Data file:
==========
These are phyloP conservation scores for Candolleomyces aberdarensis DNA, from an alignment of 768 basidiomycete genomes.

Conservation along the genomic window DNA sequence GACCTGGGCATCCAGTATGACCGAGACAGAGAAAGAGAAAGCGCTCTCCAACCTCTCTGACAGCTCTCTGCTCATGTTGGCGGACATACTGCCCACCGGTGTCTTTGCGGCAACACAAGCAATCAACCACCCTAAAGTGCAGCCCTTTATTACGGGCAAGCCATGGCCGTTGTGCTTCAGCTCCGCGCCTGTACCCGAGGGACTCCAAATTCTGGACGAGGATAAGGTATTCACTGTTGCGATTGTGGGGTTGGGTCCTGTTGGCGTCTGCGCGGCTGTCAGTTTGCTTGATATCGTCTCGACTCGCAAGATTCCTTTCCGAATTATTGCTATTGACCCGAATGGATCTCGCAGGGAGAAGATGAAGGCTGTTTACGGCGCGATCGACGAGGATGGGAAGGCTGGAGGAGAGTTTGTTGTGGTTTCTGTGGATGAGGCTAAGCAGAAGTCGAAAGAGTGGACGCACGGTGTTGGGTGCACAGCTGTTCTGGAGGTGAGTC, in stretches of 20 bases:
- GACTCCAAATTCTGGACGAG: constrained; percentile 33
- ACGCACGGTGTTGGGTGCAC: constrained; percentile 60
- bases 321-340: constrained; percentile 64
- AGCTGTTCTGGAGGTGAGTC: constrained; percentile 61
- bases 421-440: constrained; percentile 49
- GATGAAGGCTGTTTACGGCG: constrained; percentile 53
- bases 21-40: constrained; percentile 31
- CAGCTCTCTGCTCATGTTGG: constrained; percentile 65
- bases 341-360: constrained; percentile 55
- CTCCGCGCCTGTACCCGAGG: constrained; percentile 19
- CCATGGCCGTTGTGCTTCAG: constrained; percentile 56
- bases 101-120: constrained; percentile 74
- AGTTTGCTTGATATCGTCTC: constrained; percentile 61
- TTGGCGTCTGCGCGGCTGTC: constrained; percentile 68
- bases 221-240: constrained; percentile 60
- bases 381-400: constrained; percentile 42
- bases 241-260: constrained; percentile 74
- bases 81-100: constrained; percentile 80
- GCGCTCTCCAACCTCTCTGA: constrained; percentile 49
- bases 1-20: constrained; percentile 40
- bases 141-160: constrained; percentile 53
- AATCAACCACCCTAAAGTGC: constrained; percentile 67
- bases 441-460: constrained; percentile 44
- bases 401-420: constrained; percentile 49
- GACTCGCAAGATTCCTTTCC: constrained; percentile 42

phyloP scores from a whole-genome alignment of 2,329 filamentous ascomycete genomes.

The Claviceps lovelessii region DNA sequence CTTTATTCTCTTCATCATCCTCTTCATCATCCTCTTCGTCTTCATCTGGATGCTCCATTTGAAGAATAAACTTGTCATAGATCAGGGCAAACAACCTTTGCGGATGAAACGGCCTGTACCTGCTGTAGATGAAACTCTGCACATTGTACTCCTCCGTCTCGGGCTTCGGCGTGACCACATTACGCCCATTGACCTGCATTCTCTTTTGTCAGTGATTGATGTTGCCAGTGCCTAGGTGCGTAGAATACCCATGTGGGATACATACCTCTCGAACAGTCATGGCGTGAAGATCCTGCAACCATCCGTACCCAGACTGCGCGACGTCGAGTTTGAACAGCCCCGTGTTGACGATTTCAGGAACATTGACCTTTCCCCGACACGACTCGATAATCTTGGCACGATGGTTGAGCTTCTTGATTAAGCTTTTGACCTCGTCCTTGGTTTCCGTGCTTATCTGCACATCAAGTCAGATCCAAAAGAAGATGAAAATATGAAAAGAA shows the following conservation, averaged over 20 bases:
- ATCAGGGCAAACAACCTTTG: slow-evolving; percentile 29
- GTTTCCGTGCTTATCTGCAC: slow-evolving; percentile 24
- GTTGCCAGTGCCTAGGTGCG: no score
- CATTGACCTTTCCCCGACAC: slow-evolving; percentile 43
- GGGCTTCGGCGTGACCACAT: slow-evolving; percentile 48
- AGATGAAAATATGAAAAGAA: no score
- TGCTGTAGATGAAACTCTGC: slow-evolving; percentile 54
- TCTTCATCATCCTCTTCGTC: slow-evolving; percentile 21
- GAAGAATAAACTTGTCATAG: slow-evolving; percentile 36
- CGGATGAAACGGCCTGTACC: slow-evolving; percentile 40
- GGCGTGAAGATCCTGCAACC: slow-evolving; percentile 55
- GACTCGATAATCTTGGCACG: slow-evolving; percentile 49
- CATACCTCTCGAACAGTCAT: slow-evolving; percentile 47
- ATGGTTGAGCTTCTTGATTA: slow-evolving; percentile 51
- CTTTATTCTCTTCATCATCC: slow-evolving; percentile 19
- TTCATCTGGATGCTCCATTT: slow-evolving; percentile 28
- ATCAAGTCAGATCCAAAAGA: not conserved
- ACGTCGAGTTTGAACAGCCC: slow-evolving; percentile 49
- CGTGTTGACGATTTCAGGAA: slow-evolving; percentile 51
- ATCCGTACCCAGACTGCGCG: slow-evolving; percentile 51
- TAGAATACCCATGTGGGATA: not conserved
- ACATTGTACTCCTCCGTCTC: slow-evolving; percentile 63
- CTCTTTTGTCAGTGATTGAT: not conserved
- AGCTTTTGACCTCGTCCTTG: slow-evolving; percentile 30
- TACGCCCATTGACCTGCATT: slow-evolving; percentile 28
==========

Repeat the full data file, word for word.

These are phyloP conservation scores for Candolleomyces aberdarensis DNA, from an alignment of 768 basidiomycete genomes.

Conservation along the genomic window DNA sequence GACCTGGGCATCCAGTATGACCGAGACAGAGAAAGAGAAAGCGCTCTCCAACCTCTCTGACAGCTCTCTGCTCATGTTGGCGGACATACTGCCCACCGGTGTCTTTGCGGCAACACAAGCAATCAACCACCCTAAAGTGCAGCCCTTTATTACGGGCAAGCCATGGCCGTTGTGCTTCAGCTCCGCGCCTGTACCCGAGGGACTCCAAATTCTGGACGAGGATAAGGTATTCACTGTTGCGATTGTGGGGTTGGGTCCTGTTGGCGTCTGCGCGGCTGTCAGTTTGCTTGATATCGTCTCGACTCGCAAGATTCCTTTCCGAATTATTGCTATTGACCCGAATGGATCTCGCAGGGAGAAGATGAAGGCTGTTTACGGCGCGATCGACGAGGATGGGAAGGCTGGAGGAGAGTTTGTTGTGGTTTCTGTGGATGAGGCTAAGCAGAAGTCGAAAGAGTGGACGCACGGTGTTGGGTGCACAGCTGTTCTGGAGGTGAGTC, in stretches of 20 bases:
- GACTCCAAATTCTGGACGAG: constrained; percentile 33
- ACGCACGGTGTTGGGTGCAC: constrained; percentile 60
- bases 321-340: constrained; percentile 64
- AGCTGTTCTGGAGGTGAGTC: constrained; percentile 61
- bases 421-440: constrained; percentile 49
- GATGAAGGCTGTTTACGGCG: constrained; percentile 53
- bases 21-40: constrained; percentile 31
- CAGCTCTCTGCTCATGTTGG: constrained; percentile 65
- bases 341-360: constrained; percentile 55
- CTCCGCGCCTGTACCCGAGG: constrained; percentile 19
- CCATGGCCGTTGTGCTTCAG: constrained; percentile 56
- bases 101-120: constrained; percentile 74
- AGTTTGCTTGATATCGTCTC: constrained; percentile 61
- TTGGCGTCTGCGCGGCTGTC: constrained; percentile 68
- bases 221-240: constrained; percentile 60
- bases 381-400: constrained; percentile 42
- bases 241-260: constrained; percentile 74
- bases 81-100: constrained; percentile 80
- GCGCTCTCCAACCTCTCTGA: constrained; percentile 49
- bases 1-20: constrained; percentile 40
- bases 141-160: constrained; percentile 53
- AATCAACCACCCTAAAGTGC: constrained; percentile 67
- bases 441-460: constrained; percentile 44
- bases 401-420: constrained; percentile 49
- GACTCGCAAGATTCCTTTCC: constrained; percentile 42

phyloP scores from a whole-genome alignment of 2,329 filamentous ascomycete genomes.

The Claviceps lovelessii region DNA sequence CTTTATTCTCTTCATCATCCTCTTCATCATCCTCTTCGTCTTCATCTGGATGCTCCATTTGAAGAATAAACTTGTCATAGATCAGGGCAAACAACCTTTGCGGATGAAACGGCCTGTACCTGCTGTAGATGAAACTCTGCACATTGTACTCCTCCGTCTCGGGCTTCGGCGTGACCACATTACGCCCATTGACCTGCATTCTCTTTTGTCAGTGATTGATGTTGCCAGTGCCTAGGTGCGTAGAATACCCATGTGGGATACATACCTCTCGAACAGTCATGGCGTGAAGATCCTGCAACCATCCGTACCCAGACTGCGCGACGTCGAGTTTGAACAGCCCCGTGTTGACGATTTCAGGAACATTGACCTTTCCCCGACACGACTCGATAATCTTGGCACGATGGTTGAGCTTCTTGATTAAGCTTTTGACCTCGTCCTTGGTTTCCGTGCTTATCTGCACATCAAGTCAGATCCAAAAGAAGATGAAAATATGAAAAGAA shows the following conservation, averaged over 20 bases:
- ATCAGGGCAAACAACCTTTG: slow-evolving; percentile 29
- GTTTCCGTGCTTATCTGCAC: slow-evolving; percentile 24
- GTTGCCAGTGCCTAGGTGCG: no score
- CATTGACCTTTCCCCGACAC: slow-evolving; percentile 43
- GGGCTTCGGCGTGACCACAT: slow-evolving; percentile 48
- AGATGAAAATATGAAAAGAA: no score
- TGCTGTAGATGAAACTCTGC: slow-evolving; percentile 54
- TCTTCATCATCCTCTTCGTC: slow-evolving; percentile 21
- GAAGAATAAACTTGTCATAG: slow-evolving; percentile 36
- CGGATGAAACGGCCTGTACC: slow-evolving; percentile 40
- GGCGTGAAGATCCTGCAACC: slow-evolving; percentile 55
- GACTCGATAATCTTGGCACG: slow-evolving; percentile 49
- CATACCTCTCGAACAGTCAT: slow-evolving; percentile 47
- ATGGTTGAGCTTCTTGATTA: slow-evolving; percentile 51
- CTTTATTCTCTTCATCATCC: slow-evolving; percentile 19
- TTCATCTGGATGCTCCATTT: slow-evolving; percentile 28
- ATCAAGTCAGATCCAAAAGA: not conserved
- ACGTCGAGTTTGAACAGCCC: slow-evolving; percentile 49
- CGTGTTGACGATTTCAGGAA: slow-evolving; percentile 51
- ATCCGTACCCAGACTGCGCG: slow-evolving; percentile 51
- TAGAATACCCATGTGGGATA: not conserved
- ACATTGTACTCCTCCGTCTC: slow-evolving; percentile 63
- CTCTTTTGTCAGTGATTGAT: not conserved
- AGCTTTTGACCTCGTCCTTG: slow-evolving; percentile 30
- TACGCCCATTGACCTGCATT: slow-evolving; percentile 28